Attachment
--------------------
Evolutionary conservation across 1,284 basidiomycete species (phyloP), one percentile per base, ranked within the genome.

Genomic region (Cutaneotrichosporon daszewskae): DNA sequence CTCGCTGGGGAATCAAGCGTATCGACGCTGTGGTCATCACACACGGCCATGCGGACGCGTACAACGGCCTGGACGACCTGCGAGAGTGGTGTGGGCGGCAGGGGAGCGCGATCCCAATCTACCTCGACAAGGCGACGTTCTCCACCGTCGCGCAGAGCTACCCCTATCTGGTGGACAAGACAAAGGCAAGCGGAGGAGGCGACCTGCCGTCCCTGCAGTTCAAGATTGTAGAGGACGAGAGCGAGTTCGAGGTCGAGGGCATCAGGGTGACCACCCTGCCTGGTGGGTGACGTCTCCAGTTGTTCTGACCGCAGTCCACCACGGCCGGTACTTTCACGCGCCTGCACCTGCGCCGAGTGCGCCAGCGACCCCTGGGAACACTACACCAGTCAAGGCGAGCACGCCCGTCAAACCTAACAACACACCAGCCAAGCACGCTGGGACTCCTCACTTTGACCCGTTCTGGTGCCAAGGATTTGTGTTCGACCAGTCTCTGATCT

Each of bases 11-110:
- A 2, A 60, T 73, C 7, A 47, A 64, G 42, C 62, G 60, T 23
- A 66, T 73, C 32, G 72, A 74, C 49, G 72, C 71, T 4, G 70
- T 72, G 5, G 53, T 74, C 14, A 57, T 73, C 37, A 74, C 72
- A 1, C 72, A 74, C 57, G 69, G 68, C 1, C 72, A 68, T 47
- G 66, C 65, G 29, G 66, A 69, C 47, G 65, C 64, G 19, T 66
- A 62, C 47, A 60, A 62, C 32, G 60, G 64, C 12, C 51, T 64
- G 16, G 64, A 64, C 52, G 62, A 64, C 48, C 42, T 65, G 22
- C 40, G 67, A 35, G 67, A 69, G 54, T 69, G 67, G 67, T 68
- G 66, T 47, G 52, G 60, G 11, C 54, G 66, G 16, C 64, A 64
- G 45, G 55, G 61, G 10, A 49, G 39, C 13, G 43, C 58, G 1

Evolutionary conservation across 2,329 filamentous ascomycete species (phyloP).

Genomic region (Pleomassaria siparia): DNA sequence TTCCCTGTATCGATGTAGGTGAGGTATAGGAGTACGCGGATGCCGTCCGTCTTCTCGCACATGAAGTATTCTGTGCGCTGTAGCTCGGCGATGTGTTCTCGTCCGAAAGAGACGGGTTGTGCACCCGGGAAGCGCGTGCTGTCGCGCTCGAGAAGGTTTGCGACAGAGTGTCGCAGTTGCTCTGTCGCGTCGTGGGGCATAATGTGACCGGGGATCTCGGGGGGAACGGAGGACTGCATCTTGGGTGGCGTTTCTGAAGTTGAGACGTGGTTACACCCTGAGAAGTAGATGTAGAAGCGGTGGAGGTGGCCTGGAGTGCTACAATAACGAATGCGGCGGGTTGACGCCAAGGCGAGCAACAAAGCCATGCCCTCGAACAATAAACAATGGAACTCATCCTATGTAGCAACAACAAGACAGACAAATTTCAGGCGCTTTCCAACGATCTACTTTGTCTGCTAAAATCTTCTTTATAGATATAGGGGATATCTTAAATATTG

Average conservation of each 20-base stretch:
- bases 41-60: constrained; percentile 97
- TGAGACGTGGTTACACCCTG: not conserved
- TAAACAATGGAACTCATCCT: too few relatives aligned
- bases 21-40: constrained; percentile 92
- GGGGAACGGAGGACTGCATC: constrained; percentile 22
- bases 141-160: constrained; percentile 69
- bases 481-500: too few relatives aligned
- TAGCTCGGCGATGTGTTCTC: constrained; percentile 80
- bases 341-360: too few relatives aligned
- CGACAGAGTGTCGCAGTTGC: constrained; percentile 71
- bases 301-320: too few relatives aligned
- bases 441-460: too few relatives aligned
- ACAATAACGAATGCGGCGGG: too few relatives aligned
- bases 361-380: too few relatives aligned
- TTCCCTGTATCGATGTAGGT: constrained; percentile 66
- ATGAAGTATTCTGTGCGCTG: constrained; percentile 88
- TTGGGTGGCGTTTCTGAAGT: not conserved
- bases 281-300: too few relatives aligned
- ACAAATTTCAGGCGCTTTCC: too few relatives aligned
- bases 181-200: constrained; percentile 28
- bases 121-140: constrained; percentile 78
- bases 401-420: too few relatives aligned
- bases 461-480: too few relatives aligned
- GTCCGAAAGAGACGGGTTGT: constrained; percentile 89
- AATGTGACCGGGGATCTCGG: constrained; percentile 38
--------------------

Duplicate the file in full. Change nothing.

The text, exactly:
Evolutionary conservation across 1,284 basidiomycete species (phyloP), one percentile per base, ranked within the genome.

Genomic region (Cutaneotrichosporon daszewskae): DNA sequence CTCGCTGGGGAATCAAGCGTATCGACGCTGTGGTCATCACACACGGCCATGCGGACGCGTACAACGGCCTGGACGACCTGCGAGAGTGGTGTGGGCGGCAGGGGAGCGCGATCCCAATCTACCTCGACAAGGCGACGTTCTCCACCGTCGCGCAGAGCTACCCCTATCTGGTGGACAAGACAAAGGCAAGCGGAGGAGGCGACCTGCCGTCCCTGCAGTTCAAGATTGTAGAGGACGAGAGCGAGTTCGAGGTCGAGGGCATCAGGGTGACCACCCTGCCTGGTGGGTGACGTCTCCAGTTGTTCTGACCGCAGTCCACCACGGCCGGTACTTTCACGCGCCTGCACCTGCGCCGAGTGCGCCAGCGACCCCTGGGAACACTACACCAGTCAAGGCGAGCACGCCCGTCAAACCTAACAACACACCAGCCAAGCACGCTGGGACTCCTCACTTTGACCCGTTCTGGTGCCAAGGATTTGTGTTCGACCAGTCTCTGATCT

Each of bases 11-110:
- A 2, A 60, T 73, C 7, A 47, A 64, G 42, C 62, G 60, T 23
- A 66, T 73, C 32, G 72, A 74, C 49, G 72, C 71, T 4, G 70
- T 72, G 5, G 53, T 74, C 14, A 57, T 73, C 37, A 74, C 72
- A 1, C 72, A 74, C 57, G 69, G 68, C 1, C 72, A 68, T 47
- G 66, C 65, G 29, G 66, A 69, C 47, G 65, C 64, G 19, T 66
- A 62, C 47, A 60, A 62, C 32, G 60, G 64, C 12, C 51, T 64
- G 16, G 64, A 64, C 52, G 62, A 64, C 48, C 42, T 65, G 22
- C 40, G 67, A 35, G 67, A 69, G 54, T 69, G 67, G 67, T 68
- G 66, T 47, G 52, G 60, G 11, C 54, G 66, G 16, C 64, A 64
- G 45, G 55, G 61, G 10, A 49, G 39, C 13, G 43, C 58, G 1

Evolutionary conservation across 2,329 filamentous ascomycete species (phyloP).

Genomic region (Pleomassaria siparia): DNA sequence TTCCCTGTATCGATGTAGGTGAGGTATAGGAGTACGCGGATGCCGTCCGTCTTCTCGCACATGAAGTATTCTGTGCGCTGTAGCTCGGCGATGTGTTCTCGTCCGAAAGAGACGGGTTGTGCACCCGGGAAGCGCGTGCTGTCGCGCTCGAGAAGGTTTGCGACAGAGTGTCGCAGTTGCTCTGTCGCGTCGTGGGGCATAATGTGACCGGGGATCTCGGGGGGAACGGAGGACTGCATCTTGGGTGGCGTTTCTGAAGTTGAGACGTGGTTACACCCTGAGAAGTAGATGTAGAAGCGGTGGAGGTGGCCTGGAGTGCTACAATAACGAATGCGGCGGGTTGACGCCAAGGCGAGCAACAAAGCCATGCCCTCGAACAATAAACAATGGAACTCATCCTATGTAGCAACAACAAGACAGACAAATTTCAGGCGCTTTCCAACGATCTACTTTGTCTGCTAAAATCTTCTTTATAGATATAGGGGATATCTTAAATATTG

Average conservation of each 20-base stretch:
- bases 41-60: constrained; percentile 97
- TGAGACGTGGTTACACCCTG: not conserved
- TAAACAATGGAACTCATCCT: too few relatives aligned
- bases 21-40: constrained; percentile 92
- GGGGAACGGAGGACTGCATC: constrained; percentile 22
- bases 141-160: constrained; percentile 69
- bases 481-500: too few relatives aligned
- TAGCTCGGCGATGTGTTCTC: constrained; percentile 80
- bases 341-360: too few relatives aligned
- CGACAGAGTGTCGCAGTTGC: constrained; percentile 71
- bases 301-320: too few relatives aligned
- bases 441-460: too few relatives aligned
- ACAATAACGAATGCGGCGGG: too few relatives aligned
- bases 361-380: too few relatives aligned
- TTCCCTGTATCGATGTAGGT: constrained; percentile 66
- ATGAAGTATTCTGTGCGCTG: constrained; percentile 88
- TTGGGTGGCGTTTCTGAAGT: not conserved
- bases 281-300: too few relatives aligned
- ACAAATTTCAGGCGCTTTCC: too few relatives aligned
- bases 181-200: constrained; percentile 28
- bases 121-140: constrained; percentile 78
- bases 401-420: too few relatives aligned
- bases 461-480: too few relatives aligned
- GTCCGAAAGAGACGGGTTGT: constrained; percentile 89
- AATGTGACCGGGGATCTCGG: constrained; percentile 38